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Major re-linq overhaul finished: the democratization of LINQ

with 6 comments

As Fabian recently posted, re-linq just got its body parts reassembled. This is good news for everyone who wants to create a capable LINQ provider. Fabian has the details, but let me phrase it for mere mortals like myself.

Creating LINQ providers used to be a pain. It looked easy from a distance, since LINQ is similar to most query languages in many ways (including SQL, NHibernate’s HQL, Entity Framework’s Entity SQL or even the querying part of XQuery). How hard can it be to transform a LINQ abstract syntax tree (AST) to any of those? The problem is, LINQ won’t give you such a tree, but something entirely different that is really hard to translate to anything.

The main trick of re-linq is that it gives you exactly what you’d have expected in the first place: an AST that resembles the LINQ statement you wrote. Plus some infrastructure to make your transformations (including visitors and a few stock transformations you’re likely going to need) and other stuff (like creating additional queries for eager fetching).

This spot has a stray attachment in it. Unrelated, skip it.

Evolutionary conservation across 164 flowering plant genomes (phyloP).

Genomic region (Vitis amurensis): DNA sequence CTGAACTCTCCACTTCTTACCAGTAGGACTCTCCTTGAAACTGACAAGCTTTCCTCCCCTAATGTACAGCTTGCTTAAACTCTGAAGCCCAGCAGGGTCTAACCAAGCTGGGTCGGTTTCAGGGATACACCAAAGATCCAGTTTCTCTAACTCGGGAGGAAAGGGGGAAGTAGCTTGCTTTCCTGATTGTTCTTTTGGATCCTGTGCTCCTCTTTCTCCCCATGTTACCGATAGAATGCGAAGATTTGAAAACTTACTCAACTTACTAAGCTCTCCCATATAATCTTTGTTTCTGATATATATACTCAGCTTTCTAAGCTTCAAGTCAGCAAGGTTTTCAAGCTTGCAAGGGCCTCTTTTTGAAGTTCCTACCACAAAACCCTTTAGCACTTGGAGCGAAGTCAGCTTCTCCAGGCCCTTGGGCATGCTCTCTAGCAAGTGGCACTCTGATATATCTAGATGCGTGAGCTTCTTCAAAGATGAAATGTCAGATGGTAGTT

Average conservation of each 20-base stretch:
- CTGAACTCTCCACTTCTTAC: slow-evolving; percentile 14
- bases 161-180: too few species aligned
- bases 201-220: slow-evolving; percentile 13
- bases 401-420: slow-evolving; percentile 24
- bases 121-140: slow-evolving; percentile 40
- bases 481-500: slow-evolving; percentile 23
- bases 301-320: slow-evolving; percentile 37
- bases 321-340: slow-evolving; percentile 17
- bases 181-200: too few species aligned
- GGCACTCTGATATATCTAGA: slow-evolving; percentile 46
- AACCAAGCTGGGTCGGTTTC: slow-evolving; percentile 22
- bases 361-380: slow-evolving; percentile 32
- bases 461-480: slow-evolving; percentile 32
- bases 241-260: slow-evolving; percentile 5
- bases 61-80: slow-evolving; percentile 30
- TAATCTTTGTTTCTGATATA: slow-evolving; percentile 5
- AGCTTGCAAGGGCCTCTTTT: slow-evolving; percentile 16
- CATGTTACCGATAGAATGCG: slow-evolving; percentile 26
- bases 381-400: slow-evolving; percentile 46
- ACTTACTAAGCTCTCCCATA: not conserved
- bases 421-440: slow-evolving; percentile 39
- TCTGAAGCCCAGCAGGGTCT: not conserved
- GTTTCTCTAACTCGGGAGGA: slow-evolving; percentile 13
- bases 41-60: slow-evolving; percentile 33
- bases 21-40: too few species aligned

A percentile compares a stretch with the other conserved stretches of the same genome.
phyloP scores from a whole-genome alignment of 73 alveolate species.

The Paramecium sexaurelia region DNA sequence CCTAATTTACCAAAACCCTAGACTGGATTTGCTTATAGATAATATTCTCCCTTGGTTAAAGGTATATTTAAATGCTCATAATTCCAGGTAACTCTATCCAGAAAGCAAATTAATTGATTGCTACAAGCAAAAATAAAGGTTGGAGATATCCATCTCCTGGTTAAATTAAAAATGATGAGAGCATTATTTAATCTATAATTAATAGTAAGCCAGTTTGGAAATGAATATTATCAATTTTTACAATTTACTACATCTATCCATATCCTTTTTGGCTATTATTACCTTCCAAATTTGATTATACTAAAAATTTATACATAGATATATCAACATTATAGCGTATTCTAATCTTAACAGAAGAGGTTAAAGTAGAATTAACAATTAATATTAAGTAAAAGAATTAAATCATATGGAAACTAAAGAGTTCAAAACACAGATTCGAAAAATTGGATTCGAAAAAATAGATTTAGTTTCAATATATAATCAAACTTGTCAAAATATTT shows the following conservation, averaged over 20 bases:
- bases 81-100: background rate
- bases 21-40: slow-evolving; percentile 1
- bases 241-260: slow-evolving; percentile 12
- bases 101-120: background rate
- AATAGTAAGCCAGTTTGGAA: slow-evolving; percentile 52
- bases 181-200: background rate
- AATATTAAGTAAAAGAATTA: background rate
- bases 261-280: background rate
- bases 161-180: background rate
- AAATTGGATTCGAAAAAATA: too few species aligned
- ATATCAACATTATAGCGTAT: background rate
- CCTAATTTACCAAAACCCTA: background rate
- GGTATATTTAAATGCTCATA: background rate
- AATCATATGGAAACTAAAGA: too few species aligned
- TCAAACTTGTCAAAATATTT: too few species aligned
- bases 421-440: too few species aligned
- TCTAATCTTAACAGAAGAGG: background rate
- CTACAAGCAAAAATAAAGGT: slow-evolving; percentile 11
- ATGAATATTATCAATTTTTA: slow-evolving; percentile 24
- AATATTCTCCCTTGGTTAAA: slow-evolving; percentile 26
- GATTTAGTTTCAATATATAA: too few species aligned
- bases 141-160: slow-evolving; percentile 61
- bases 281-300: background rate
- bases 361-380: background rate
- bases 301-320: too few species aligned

Now finally creating a LINQ provider is as simple as you would think. You don’t know what the hack transparent identifiers are and how they make your live harder? Now you don’t have to. We believe it’s perfectly possible to create a very powerful LINQ provider in a few weeks. If you want to support every conceivable LINQ query, it’s going to be a bit more, depending on how different your target language is from LINQ. But still, there’s a lot in re-linq that helps you achieve even that.

Fabian explains how to use re-linq here, and Markus Giegl has a nice sample on CodeProject that shows how to do this. We’ll keep you updated. For the brave, here’s our latest build.

This probably matters most for the NHibernate team. They just released a LINQ provider that supports basic query scenarios, but they plan to switch to a new one that uses their new HQL AST model. Using re-linq, they will hopefully be able to quickly create a provider that surpasses the old one’s capabilities by far. Steve Strong is already working on it.

– Stefan

Written by Stefan Wenig

September 4th, 2009 at 1:27 pm

Posted in LINQ,NHibernate,re-linq

6 Responses to 'Major re-linq overhaul finished: the democratization of LINQ'

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  1. Great to hear the progress being made! I’m running on a version about a week old, so will be upgrading to the latest in the next few days. So far, re-linq is definitely proving valuable with the Linq to NHibernate work – the vast majority of what I’m doing is working out how to map the Linq (or should I say re-linq) expression to HQL – there’s almost no messing about with Linq itself (and the joys of things like transparent identifiers!). I’m making good progress, and will hopefully be able to write a post about the details in the next couple of weeks.

    Steve Strong

    4 Sep 09 at 15:36